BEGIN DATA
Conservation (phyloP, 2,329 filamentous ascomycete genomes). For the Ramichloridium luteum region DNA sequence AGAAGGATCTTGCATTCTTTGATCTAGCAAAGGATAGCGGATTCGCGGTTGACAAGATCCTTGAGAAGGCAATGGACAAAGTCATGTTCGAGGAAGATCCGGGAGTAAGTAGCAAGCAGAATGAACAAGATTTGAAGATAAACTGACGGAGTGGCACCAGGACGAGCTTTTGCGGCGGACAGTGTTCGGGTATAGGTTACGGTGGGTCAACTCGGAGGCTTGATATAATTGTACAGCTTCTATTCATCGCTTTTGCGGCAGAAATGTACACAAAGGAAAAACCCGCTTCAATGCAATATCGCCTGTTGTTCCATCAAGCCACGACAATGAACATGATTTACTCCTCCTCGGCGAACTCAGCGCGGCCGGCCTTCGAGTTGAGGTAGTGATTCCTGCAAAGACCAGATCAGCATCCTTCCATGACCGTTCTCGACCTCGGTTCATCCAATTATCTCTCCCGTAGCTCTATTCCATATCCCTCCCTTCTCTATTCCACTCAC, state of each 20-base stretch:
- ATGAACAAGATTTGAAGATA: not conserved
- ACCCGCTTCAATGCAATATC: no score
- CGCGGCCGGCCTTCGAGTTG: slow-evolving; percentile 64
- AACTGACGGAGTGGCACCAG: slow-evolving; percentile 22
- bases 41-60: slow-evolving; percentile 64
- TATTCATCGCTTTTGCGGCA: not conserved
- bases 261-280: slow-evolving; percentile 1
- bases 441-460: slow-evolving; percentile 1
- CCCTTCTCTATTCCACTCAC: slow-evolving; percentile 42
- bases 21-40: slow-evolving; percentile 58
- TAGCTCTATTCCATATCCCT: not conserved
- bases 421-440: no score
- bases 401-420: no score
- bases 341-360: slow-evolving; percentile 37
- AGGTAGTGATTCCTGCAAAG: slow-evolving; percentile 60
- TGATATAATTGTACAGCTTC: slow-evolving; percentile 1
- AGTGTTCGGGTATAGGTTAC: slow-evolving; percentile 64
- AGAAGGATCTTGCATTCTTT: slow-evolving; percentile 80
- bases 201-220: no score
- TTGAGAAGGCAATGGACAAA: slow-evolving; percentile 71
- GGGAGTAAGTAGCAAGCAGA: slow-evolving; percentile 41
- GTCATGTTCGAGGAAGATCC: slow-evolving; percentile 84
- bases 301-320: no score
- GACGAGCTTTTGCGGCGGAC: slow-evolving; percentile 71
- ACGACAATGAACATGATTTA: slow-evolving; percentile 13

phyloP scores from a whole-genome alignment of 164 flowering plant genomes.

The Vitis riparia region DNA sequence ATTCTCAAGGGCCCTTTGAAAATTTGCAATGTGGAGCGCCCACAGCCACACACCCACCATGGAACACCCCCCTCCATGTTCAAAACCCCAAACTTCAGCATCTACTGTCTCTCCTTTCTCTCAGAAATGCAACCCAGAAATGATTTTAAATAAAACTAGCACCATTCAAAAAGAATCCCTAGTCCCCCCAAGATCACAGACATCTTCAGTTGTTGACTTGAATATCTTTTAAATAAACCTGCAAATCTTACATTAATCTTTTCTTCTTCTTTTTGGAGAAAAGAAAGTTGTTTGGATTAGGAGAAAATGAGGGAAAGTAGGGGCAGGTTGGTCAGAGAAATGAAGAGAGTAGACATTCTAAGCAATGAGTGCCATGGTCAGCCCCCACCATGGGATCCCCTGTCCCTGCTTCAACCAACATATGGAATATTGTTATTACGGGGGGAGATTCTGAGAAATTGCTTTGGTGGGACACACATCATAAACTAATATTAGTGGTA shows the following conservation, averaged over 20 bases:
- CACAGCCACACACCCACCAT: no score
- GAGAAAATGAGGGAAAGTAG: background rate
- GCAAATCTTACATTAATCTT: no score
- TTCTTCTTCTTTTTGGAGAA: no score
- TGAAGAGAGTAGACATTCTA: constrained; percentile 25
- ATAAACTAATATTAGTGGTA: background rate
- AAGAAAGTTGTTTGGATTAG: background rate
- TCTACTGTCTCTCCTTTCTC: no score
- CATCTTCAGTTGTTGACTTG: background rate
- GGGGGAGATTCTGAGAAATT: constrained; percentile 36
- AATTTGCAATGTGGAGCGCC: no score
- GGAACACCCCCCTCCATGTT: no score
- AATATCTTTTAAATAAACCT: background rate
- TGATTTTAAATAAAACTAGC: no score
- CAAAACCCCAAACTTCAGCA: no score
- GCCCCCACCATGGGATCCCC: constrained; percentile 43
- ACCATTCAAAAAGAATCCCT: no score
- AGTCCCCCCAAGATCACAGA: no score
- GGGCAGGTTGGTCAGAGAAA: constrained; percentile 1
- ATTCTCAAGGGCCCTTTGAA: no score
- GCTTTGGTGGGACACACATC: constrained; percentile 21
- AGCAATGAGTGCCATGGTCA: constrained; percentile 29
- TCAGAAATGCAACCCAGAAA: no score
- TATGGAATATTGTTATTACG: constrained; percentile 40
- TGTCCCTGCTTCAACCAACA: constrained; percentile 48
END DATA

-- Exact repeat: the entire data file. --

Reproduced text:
Conservation (phyloP, 2,329 filamentous ascomycete genomes). For the Ramichloridium luteum region DNA sequence AGAAGGATCTTGCATTCTTTGATCTAGCAAAGGATAGCGGATTCGCGGTTGACAAGATCCTTGAGAAGGCAATGGACAAAGTCATGTTCGAGGAAGATCCGGGAGTAAGTAGCAAGCAGAATGAACAAGATTTGAAGATAAACTGACGGAGTGGCACCAGGACGAGCTTTTGCGGCGGACAGTGTTCGGGTATAGGTTACGGTGGGTCAACTCGGAGGCTTGATATAATTGTACAGCTTCTATTCATCGCTTTTGCGGCAGAAATGTACACAAAGGAAAAACCCGCTTCAATGCAATATCGCCTGTTGTTCCATCAAGCCACGACAATGAACATGATTTACTCCTCCTCGGCGAACTCAGCGCGGCCGGCCTTCGAGTTGAGGTAGTGATTCCTGCAAAGACCAGATCAGCATCCTTCCATGACCGTTCTCGACCTCGGTTCATCCAATTATCTCTCCCGTAGCTCTATTCCATATCCCTCCCTTCTCTATTCCACTCAC, state of each 20-base stretch:
- ATGAACAAGATTTGAAGATA: not conserved
- ACCCGCTTCAATGCAATATC: no score
- CGCGGCCGGCCTTCGAGTTG: slow-evolving; percentile 64
- AACTGACGGAGTGGCACCAG: slow-evolving; percentile 22
- bases 41-60: slow-evolving; percentile 64
- TATTCATCGCTTTTGCGGCA: not conserved
- bases 261-280: slow-evolving; percentile 1
- bases 441-460: slow-evolving; percentile 1
- CCCTTCTCTATTCCACTCAC: slow-evolving; percentile 42
- bases 21-40: slow-evolving; percentile 58
- TAGCTCTATTCCATATCCCT: not conserved
- bases 421-440: no score
- bases 401-420: no score
- bases 341-360: slow-evolving; percentile 37
- AGGTAGTGATTCCTGCAAAG: slow-evolving; percentile 60
- TGATATAATTGTACAGCTTC: slow-evolving; percentile 1
- AGTGTTCGGGTATAGGTTAC: slow-evolving; percentile 64
- AGAAGGATCTTGCATTCTTT: slow-evolving; percentile 80
- bases 201-220: no score
- TTGAGAAGGCAATGGACAAA: slow-evolving; percentile 71
- GGGAGTAAGTAGCAAGCAGA: slow-evolving; percentile 41
- GTCATGTTCGAGGAAGATCC: slow-evolving; percentile 84
- bases 301-320: no score
- GACGAGCTTTTGCGGCGGAC: slow-evolving; percentile 71
- ACGACAATGAACATGATTTA: slow-evolving; percentile 13

phyloP scores from a whole-genome alignment of 164 flowering plant genomes.

The Vitis riparia region DNA sequence ATTCTCAAGGGCCCTTTGAAAATTTGCAATGTGGAGCGCCCACAGCCACACACCCACCATGGAACACCCCCCTCCATGTTCAAAACCCCAAACTTCAGCATCTACTGTCTCTCCTTTCTCTCAGAAATGCAACCCAGAAATGATTTTAAATAAAACTAGCACCATTCAAAAAGAATCCCTAGTCCCCCCAAGATCACAGACATCTTCAGTTGTTGACTTGAATATCTTTTAAATAAACCTGCAAATCTTACATTAATCTTTTCTTCTTCTTTTTGGAGAAAAGAAAGTTGTTTGGATTAGGAGAAAATGAGGGAAAGTAGGGGCAGGTTGGTCAGAGAAATGAAGAGAGTAGACATTCTAAGCAATGAGTGCCATGGTCAGCCCCCACCATGGGATCCCCTGTCCCTGCTTCAACCAACATATGGAATATTGTTATTACGGGGGGAGATTCTGAGAAATTGCTTTGGTGGGACACACATCATAAACTAATATTAGTGGTA shows the following conservation, averaged over 20 bases:
- CACAGCCACACACCCACCAT: no score
- GAGAAAATGAGGGAAAGTAG: background rate
- GCAAATCTTACATTAATCTT: no score
- TTCTTCTTCTTTTTGGAGAA: no score
- TGAAGAGAGTAGACATTCTA: constrained; percentile 25
- ATAAACTAATATTAGTGGTA: background rate
- AAGAAAGTTGTTTGGATTAG: background rate
- TCTACTGTCTCTCCTTTCTC: no score
- CATCTTCAGTTGTTGACTTG: background rate
- GGGGGAGATTCTGAGAAATT: constrained; percentile 36
- AATTTGCAATGTGGAGCGCC: no score
- GGAACACCCCCCTCCATGTT: no score
- AATATCTTTTAAATAAACCT: background rate
- TGATTTTAAATAAAACTAGC: no score
- CAAAACCCCAAACTTCAGCA: no score
- GCCCCCACCATGGGATCCCC: constrained; percentile 43
- ACCATTCAAAAAGAATCCCT: no score
- AGTCCCCCCAAGATCACAGA: no score
- GGGCAGGTTGGTCAGAGAAA: constrained; percentile 1
- ATTCTCAAGGGCCCTTTGAA: no score
- GCTTTGGTGGGACACACATC: constrained; percentile 21
- AGCAATGAGTGCCATGGTCA: constrained; percentile 29
- TCAGAAATGCAACCCAGAAA: no score
- TATGGAATATTGTTATTACG: constrained; percentile 40
- TGTCCCTGCTTCAACCAACA: constrained; percentile 48